How do you make real Swedish meatballs? Or real Swedish pancakes? (Meatballs are, well, personal. As for pancakes, you'll find the "official blue and yellow" recipe below.)
If you want to know the exact answer to questions like these (and who doesn’t?), you’ll soon have that. The Swedish Foreign Department asked the Swedish Institute and Restaurangakademien (the Restaurant Academy) to produce Sweden’s first official cookbook.
“Yes, that’s what you can call it,” says Minister for Trade in the Swedish government Ewa Björling, who added some of her own personal recipes to the venture. This cookbook is no magnificent work that will become a bestseller for Christmas, it’s more a collection of recipes in English that will be available online under the heading “Swedish food”, as a part of the campaign “Sverige – det nya matlandet” (Sweden – the new country of food). So, back to the question how does one make meatballs in a way that’s satisfying to the Swedish state? ADVERTISING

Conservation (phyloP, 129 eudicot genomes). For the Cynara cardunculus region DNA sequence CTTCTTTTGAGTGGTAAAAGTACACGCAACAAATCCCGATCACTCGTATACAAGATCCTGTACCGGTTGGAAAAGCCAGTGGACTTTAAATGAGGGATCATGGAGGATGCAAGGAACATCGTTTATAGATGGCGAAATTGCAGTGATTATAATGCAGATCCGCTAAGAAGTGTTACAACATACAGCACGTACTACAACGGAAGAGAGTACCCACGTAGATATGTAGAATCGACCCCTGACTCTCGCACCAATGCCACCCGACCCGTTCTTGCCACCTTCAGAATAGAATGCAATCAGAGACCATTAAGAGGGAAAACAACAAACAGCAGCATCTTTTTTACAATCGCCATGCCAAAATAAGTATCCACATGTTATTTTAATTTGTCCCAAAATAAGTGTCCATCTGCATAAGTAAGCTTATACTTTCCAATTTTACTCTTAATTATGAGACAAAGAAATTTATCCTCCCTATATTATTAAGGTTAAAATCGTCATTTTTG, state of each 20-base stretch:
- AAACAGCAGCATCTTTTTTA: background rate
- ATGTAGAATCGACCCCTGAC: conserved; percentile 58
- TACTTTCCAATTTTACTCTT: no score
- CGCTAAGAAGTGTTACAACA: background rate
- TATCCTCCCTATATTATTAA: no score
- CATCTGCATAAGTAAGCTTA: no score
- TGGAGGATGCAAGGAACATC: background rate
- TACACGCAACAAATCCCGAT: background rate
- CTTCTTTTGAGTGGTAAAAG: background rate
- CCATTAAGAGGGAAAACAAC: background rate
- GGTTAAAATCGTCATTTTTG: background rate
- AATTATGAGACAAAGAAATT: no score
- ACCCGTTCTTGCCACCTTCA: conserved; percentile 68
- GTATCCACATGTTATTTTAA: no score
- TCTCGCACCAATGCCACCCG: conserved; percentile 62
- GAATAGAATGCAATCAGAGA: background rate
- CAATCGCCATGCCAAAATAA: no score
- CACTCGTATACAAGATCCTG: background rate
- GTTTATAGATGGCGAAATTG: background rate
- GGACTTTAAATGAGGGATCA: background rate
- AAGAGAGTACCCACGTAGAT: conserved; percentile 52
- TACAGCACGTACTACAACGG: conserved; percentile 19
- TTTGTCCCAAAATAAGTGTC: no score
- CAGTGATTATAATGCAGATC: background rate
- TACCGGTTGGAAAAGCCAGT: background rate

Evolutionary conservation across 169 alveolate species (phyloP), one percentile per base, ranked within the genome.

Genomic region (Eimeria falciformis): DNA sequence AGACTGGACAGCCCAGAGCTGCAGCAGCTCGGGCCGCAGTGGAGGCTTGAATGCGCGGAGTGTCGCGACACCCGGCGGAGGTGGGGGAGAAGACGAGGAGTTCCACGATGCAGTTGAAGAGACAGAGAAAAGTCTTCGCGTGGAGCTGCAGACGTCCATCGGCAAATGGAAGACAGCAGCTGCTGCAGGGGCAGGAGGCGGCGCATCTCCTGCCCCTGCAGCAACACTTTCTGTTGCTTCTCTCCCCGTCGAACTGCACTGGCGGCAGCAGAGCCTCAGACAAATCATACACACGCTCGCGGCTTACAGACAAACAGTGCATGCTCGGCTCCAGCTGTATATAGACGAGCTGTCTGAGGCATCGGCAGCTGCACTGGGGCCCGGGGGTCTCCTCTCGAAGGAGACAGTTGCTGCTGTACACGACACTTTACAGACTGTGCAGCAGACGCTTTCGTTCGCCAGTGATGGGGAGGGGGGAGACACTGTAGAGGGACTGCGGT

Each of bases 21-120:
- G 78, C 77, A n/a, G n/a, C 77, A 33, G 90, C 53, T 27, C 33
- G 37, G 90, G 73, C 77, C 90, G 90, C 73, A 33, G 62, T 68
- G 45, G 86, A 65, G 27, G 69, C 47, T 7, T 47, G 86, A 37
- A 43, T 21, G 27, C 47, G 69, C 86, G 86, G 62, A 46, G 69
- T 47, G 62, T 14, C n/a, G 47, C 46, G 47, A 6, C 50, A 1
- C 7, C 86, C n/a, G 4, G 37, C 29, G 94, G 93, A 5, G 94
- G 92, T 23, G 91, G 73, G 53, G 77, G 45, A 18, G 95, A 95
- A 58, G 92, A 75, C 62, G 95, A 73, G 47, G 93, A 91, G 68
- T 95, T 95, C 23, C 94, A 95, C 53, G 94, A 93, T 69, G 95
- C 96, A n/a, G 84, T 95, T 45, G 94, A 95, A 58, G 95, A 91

“I don’t think anybody will ever be able to say. The great thing about cooking is that it’s all about the person cooking. What perspective that person has. I grew up with meatballs made with pork, but in the Stockholm region it is beef. But a meatball isn’t really Swedish, it’s Turkish,” says star chef Paul Svensson.
Here is, however, the recipe for real Swedish pancakes according to the cookbook. The recipe yields 10 portions.
100 g flour
1 teaspoon sugar
2 – 3 cups milk, salt.
Mix eggs and flour until even. Add sugar, salt, and milk. Let the batter rest for about an hour. Then perhaps add some more milk. Fry in butter in a pan over medium heat. Serve with cloudberry jam (400 g cloudberries and 200 g sugar) and whipped cream.